The present series of publications, Royal Inscriptions of the Neo-Assyrian Period (RINAP), is intended to present up-to-date editions of the royal inscriptions of a number of Neo-Assyrian rulers. It is modeled on the publications of the now-defunct Royal Inscriptions of Mesopotamia (RIM) series and carries on where its RIMA (Royal Inscriptions of Mesopotamia, Assyrian Periods) publications ended. The RIM Project was initiated by A. Kirk Grayson at the University of Toronto in 1979 and over the years received extensive support from the Social Sciences and Humanities Research Council of Canada, the University of Toronto, and private individuals, in particular Dr. Lawrence Shiff. In all, it produced ten volumes in its various sub-series. Dr. Grayson retired from the University of Toronto in 2000 and a few years later found it necessary to cease scholarly pursuits due to personal and family illnesses. At that time, he handed over responsibility for the work of the project to me, formerly the assistant director and at times acting director of the RIM Project. When I took up a position at the University of Pennsylvania in 2006 and when the last RIM volume (RIME 1 by Dr. Douglas R. Frayne) appeared in early 2008, the RIM Project officially ceased to exist. Work on several further volumes of inscriptions of Assyrian and Babylonian rulers had already begun during the time of the RIM Project and Dr. Grayson passed on responsibility for the materials and manuscripts to myself, and thus in 2007 I initiated the current project in order to continue the task of making the official inscriptions of the several important Neo-Assyrian rulers available in up-to-date, scholarly editions. While the volumes in the new series will resemble the format of the RIM volumes in most matters, the RINAP volumes will include indices of proper names and a selection of photographs. Moreover, editions of the texts will also be available online, in connection with the Open Richly Annotated Cuneiform Corpus (Oracc).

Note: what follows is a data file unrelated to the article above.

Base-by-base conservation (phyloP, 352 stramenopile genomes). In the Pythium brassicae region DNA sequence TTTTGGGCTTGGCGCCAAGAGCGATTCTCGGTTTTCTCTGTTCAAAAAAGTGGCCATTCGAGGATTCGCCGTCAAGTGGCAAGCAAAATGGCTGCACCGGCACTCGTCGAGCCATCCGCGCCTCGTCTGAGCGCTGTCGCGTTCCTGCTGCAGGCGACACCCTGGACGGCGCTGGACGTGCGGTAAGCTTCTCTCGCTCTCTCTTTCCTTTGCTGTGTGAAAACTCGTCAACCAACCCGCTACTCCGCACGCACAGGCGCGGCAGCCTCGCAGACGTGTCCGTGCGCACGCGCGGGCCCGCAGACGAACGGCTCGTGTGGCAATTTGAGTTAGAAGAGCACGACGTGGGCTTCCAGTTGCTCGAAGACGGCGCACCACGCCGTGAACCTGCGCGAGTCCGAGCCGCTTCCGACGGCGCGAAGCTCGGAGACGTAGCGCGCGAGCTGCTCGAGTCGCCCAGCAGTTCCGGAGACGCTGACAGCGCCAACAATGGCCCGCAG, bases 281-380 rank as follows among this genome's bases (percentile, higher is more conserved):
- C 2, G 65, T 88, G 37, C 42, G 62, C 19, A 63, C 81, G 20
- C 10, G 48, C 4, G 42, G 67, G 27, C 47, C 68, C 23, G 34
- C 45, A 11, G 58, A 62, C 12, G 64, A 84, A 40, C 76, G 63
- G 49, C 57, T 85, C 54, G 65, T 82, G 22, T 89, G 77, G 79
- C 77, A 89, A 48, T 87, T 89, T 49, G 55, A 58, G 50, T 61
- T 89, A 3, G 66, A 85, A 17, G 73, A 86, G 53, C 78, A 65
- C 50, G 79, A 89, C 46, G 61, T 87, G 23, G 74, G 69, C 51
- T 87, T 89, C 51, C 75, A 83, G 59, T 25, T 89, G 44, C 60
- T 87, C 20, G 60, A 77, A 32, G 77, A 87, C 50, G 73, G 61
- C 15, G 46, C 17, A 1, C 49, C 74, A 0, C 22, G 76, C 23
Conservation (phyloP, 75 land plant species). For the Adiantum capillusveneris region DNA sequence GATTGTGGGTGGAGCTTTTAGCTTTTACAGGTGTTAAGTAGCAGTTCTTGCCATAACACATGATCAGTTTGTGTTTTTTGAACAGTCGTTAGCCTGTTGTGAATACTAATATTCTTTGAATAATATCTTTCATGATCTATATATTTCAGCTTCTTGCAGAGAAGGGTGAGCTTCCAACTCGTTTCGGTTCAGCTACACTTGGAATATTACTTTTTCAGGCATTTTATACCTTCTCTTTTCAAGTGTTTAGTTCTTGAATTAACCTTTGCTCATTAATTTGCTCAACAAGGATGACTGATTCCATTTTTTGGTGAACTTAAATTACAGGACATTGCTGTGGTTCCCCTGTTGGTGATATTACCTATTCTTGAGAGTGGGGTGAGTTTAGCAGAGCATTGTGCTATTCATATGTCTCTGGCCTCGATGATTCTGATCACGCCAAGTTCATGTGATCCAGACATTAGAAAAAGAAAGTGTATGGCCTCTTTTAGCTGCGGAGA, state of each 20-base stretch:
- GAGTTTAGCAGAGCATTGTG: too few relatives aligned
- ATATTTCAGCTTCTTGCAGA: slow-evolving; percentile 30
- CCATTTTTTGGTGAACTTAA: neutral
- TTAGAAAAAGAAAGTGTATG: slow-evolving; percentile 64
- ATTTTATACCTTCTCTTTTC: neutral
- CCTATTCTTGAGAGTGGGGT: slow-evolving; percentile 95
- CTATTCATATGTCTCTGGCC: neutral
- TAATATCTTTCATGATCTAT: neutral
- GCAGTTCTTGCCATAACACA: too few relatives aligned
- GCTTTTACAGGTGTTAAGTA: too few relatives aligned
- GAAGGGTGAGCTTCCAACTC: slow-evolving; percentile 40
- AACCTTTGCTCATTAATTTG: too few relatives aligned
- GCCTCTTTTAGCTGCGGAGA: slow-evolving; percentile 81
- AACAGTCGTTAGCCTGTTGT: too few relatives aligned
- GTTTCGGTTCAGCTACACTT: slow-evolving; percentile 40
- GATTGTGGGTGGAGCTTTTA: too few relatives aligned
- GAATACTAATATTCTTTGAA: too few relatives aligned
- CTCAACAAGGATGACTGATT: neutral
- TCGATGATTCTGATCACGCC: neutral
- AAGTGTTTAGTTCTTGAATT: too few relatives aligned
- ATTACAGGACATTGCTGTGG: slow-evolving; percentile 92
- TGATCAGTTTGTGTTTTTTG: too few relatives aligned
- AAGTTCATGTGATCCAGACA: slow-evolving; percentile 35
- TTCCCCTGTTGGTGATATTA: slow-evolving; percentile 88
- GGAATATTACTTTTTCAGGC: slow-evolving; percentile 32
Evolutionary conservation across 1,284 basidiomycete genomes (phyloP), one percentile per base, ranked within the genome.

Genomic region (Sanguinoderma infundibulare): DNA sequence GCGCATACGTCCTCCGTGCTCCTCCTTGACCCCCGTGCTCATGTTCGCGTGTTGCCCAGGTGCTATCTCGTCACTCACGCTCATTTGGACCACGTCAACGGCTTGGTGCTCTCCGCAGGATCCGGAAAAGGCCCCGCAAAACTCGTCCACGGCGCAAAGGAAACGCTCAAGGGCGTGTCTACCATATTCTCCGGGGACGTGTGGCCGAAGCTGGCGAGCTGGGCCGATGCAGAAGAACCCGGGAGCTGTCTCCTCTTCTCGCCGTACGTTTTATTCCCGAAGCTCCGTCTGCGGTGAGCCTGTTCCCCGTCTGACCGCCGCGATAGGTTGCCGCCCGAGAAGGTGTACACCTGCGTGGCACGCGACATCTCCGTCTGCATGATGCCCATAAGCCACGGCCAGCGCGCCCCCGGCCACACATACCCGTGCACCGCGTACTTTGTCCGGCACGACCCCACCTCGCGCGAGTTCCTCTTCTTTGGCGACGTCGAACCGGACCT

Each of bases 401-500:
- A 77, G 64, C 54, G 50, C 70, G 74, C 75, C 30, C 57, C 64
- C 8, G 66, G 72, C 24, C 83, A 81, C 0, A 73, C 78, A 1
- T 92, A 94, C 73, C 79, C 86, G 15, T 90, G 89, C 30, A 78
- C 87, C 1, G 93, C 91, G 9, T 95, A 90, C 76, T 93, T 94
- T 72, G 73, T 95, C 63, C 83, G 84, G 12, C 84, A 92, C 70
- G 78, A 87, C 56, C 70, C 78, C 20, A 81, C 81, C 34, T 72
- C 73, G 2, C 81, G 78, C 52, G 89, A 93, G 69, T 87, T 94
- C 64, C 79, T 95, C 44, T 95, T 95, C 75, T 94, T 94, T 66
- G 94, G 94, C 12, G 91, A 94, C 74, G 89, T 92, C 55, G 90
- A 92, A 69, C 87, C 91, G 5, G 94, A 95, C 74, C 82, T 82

The National Endowment for the Humanities awarded the RINAP Project research grants in 2008 and in 2010 to help carry out its work and my thanks must be expressed to it. My appreciation must also be extended to the University of Pennsylvania and to the University of Pennsylvania Museum of Archaeology and Anthropology, in whose Babylonian Section the project is based.

Philadelphia, September 2011

G. Frame, Editor-in-Chief

Grant Frame

Grant Frame, 'Foreword', RINAP 1: Tiglath-pileser III and Shalmaneser V, The RINAP 1 sub-project of the RINAP Project, 2021 []

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© RINAP online, 2011–. RINAP 1 is a sub-project of the University of Pennsylvania-based RINAP Project, 2008-. Its contents of this website have been made possible in part by grants from the National Endowment for the Humanities: Exploring the human endeavor. Content released under a CC BY-SA 3.0 [] license, 2007-14.
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